As depicted by Auel, the social and political order of prehistory parallels and foreshadows our own in more ways than we might wish. The social structure she creates has rankings that approximate class. Her characters are prone to both greatness and meanness. Through them, she shows that the effects of good and bad leadership in the caves of our ancestors aren't really so different from corresponding effects in modern nation states. She reminds us that the phenomena of spousal and substance abuse are not new. Auel also forces us to acknowledge that the fundamentals for prejudice--particularly against people and cultures that are different and unknown--were likely solidly in place in humanity's distant past.
Auel uses her novels as a medium for commenting on all these issues and more. Indeed, in many ways--perhaps in all the ways that really matter--the prehistoric men and women she depicts are not terribly different from us. In fact, they enjoy many of the same luxuries and tastes indulged by their modern descendants. Their lives are not shallow or overly burdened with the necessity of hunting and gathering any more than are ours are overwhelmed by work--some measure of balance is always left to the individual's discretion. Earth's Children have time for storytelling, reflecting on the nature of life and the universe, engaging in communal festivals, and building the family and friendship groupings that give their lives focus and depth.
In my opinion, however, no aspect of the prehistoric world created by Auel is more fascinating than her treatment of religion. In the Earth's Children series, the religion of the Zelondonii, indeed of all Cro-Magnon peoples of the prehistoric world, is that of the Great Mother Earth. Auel bases her conjectures on widespread finds of female fertility figures dating from the Neolithic era. Using anthropological and archeological evidence gleaned from a multitude of sources, she creates an entire religious ethos.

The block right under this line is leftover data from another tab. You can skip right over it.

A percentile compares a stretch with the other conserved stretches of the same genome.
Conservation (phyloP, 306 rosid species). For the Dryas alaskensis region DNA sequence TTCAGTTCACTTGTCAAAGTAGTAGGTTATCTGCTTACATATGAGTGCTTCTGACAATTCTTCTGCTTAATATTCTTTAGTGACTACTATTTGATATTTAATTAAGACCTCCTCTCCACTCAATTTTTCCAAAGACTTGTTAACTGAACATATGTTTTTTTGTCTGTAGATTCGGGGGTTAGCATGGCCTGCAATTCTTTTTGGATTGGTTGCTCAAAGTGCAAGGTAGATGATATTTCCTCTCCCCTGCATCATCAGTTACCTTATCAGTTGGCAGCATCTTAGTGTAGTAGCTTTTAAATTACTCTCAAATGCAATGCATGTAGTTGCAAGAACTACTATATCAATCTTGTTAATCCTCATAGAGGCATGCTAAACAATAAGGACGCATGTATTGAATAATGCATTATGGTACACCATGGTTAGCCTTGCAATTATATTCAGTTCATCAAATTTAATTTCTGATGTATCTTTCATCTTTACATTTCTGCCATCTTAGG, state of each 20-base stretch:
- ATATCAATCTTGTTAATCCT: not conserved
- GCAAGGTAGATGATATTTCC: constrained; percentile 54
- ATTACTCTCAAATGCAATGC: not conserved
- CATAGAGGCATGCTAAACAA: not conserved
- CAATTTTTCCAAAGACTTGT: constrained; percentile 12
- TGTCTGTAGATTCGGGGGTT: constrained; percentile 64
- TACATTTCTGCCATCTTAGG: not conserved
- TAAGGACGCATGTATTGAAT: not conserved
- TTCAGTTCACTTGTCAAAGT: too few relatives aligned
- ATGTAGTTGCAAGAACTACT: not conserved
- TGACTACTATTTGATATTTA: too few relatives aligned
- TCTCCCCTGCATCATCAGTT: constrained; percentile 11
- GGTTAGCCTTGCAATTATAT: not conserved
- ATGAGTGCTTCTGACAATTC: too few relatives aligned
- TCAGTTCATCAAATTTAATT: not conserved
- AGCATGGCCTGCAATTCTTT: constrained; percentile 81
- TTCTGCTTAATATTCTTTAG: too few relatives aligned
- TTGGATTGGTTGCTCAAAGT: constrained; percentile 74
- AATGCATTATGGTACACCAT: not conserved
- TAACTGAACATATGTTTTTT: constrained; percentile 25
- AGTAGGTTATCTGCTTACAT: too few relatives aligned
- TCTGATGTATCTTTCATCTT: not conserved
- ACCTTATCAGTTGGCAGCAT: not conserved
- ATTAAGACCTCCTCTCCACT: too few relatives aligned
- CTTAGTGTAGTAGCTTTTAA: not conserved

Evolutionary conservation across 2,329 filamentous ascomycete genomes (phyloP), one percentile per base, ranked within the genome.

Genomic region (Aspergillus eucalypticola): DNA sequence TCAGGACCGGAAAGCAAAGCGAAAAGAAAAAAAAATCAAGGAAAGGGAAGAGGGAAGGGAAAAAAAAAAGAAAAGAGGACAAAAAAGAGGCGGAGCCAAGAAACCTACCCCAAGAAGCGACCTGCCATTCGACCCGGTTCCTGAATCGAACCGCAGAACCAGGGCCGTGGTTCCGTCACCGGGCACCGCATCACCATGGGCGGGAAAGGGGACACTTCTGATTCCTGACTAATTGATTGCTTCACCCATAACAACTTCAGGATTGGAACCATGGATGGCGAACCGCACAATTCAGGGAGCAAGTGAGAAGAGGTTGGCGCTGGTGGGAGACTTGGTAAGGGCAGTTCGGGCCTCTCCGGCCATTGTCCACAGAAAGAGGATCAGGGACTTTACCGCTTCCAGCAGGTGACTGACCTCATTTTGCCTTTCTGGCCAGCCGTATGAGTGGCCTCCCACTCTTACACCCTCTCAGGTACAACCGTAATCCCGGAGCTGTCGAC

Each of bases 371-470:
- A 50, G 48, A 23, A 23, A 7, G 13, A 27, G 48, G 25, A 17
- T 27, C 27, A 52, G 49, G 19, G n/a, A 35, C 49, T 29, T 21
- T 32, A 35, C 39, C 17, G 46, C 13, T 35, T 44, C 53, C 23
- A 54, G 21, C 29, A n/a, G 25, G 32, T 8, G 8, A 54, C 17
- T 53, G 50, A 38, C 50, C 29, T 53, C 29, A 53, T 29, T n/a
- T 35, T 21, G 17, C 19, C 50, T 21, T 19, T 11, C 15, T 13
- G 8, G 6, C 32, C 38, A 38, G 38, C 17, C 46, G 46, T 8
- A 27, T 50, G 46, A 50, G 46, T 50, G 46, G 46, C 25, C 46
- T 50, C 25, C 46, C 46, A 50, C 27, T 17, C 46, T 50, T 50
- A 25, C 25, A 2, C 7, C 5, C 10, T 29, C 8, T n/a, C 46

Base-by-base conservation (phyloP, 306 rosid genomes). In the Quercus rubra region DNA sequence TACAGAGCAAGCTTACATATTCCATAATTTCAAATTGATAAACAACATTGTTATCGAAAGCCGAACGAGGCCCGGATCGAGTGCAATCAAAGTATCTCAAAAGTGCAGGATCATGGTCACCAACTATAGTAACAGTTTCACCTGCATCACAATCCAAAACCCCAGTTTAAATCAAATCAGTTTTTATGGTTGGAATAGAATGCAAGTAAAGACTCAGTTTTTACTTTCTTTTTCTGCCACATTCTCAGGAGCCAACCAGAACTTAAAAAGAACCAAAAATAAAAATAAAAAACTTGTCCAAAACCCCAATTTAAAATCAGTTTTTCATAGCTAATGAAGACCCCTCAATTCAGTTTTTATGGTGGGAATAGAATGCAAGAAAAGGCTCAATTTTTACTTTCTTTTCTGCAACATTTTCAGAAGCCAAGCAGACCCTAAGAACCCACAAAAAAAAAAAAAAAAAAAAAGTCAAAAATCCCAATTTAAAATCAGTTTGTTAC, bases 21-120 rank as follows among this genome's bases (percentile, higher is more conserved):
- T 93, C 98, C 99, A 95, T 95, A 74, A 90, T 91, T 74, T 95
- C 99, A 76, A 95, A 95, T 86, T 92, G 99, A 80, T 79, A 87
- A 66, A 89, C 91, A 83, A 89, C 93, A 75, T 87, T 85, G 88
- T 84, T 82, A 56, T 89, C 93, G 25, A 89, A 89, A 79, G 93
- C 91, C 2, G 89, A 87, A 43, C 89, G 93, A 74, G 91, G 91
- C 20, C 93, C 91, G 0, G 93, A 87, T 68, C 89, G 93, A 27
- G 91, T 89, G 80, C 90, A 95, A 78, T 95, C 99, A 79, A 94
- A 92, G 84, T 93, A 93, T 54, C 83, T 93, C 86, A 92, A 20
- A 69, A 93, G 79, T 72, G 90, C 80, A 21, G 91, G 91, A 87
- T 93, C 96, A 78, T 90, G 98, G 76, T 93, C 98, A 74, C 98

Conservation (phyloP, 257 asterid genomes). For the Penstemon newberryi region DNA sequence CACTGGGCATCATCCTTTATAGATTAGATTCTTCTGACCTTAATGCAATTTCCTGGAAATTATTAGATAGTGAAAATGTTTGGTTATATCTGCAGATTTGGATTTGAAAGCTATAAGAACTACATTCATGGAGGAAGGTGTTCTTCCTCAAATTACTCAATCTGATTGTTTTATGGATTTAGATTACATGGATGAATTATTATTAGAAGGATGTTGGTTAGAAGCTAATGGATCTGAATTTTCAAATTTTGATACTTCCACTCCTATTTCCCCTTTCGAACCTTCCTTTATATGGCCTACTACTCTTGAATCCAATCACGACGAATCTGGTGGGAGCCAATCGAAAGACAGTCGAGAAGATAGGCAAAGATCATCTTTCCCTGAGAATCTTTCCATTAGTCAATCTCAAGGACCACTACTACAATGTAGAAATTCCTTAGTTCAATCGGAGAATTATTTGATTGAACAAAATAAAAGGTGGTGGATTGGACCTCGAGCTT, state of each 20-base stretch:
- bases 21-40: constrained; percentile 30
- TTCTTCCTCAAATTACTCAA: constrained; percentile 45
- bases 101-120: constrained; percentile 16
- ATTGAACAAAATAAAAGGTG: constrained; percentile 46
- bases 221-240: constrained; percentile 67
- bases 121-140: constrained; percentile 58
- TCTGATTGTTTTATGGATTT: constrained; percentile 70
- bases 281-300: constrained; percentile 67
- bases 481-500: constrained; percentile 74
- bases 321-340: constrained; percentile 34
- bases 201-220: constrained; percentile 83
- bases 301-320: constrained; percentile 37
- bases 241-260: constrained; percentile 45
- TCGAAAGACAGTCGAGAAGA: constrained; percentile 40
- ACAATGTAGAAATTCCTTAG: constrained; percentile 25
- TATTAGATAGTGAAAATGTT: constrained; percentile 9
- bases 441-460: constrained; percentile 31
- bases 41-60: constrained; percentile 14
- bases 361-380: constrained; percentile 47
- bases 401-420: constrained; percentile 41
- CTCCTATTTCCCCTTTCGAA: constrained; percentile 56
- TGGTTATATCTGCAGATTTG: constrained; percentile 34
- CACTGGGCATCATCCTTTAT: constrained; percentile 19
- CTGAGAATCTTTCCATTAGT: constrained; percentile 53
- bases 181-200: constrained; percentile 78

The worship of the Great Mother is essentially monotheistic and charges humanity with the duty to use and protect the earth and its bounty, which will in turn provide for all their needs. Conversely, abuse of the earth or lack of respect for other creatures created by the Mother invites the potential for all manner of calamity.
Within the framework of this ancient religion, sexuality is a matter of far greater innocence than in our own age. The sexual act is described as the "sharing of the Mother's gift of pleasures"--and such sharings, as long as they are approached mutually, are a way of honoring the Mother. The sharing of pleasures occurs naturally between husband and wife but is not exclusive to that relationship--and sharing may occur in homosexual as well as heterosexual venues. Auel does not depict sex as an indiscriminate act, but she does give socially acceptable sexual behavior a very wide latitude. Her descriptions of Ayla and Jondalar in their sharing of pleasures are respectfully and blatantly erotic. The reader (or the listener) can have no doubt as to the lead characters' shared passion, or the pleasure derived therefrom. Nonetheless, these scenes are handled with such care and dignity that I feel no embarrassment or misgivings in recommending Auel's fiction, erotica and all, to either my mother or my daughters.
The Shelters of Stone is a very long read. It's also a very long "listen." The unabridged audio version lasts approximately 33 hours. Sandra Burr, the narrator, has a pleasant voice that's no chore to follow through Auel's ancient world. If you have the time and inclination, read the book. But if you have the inclination but not the time, listen to the audio version. However you choose to experience this novel, you will find it both remarkable and mundane. In my opinion, however, it's worth the effort.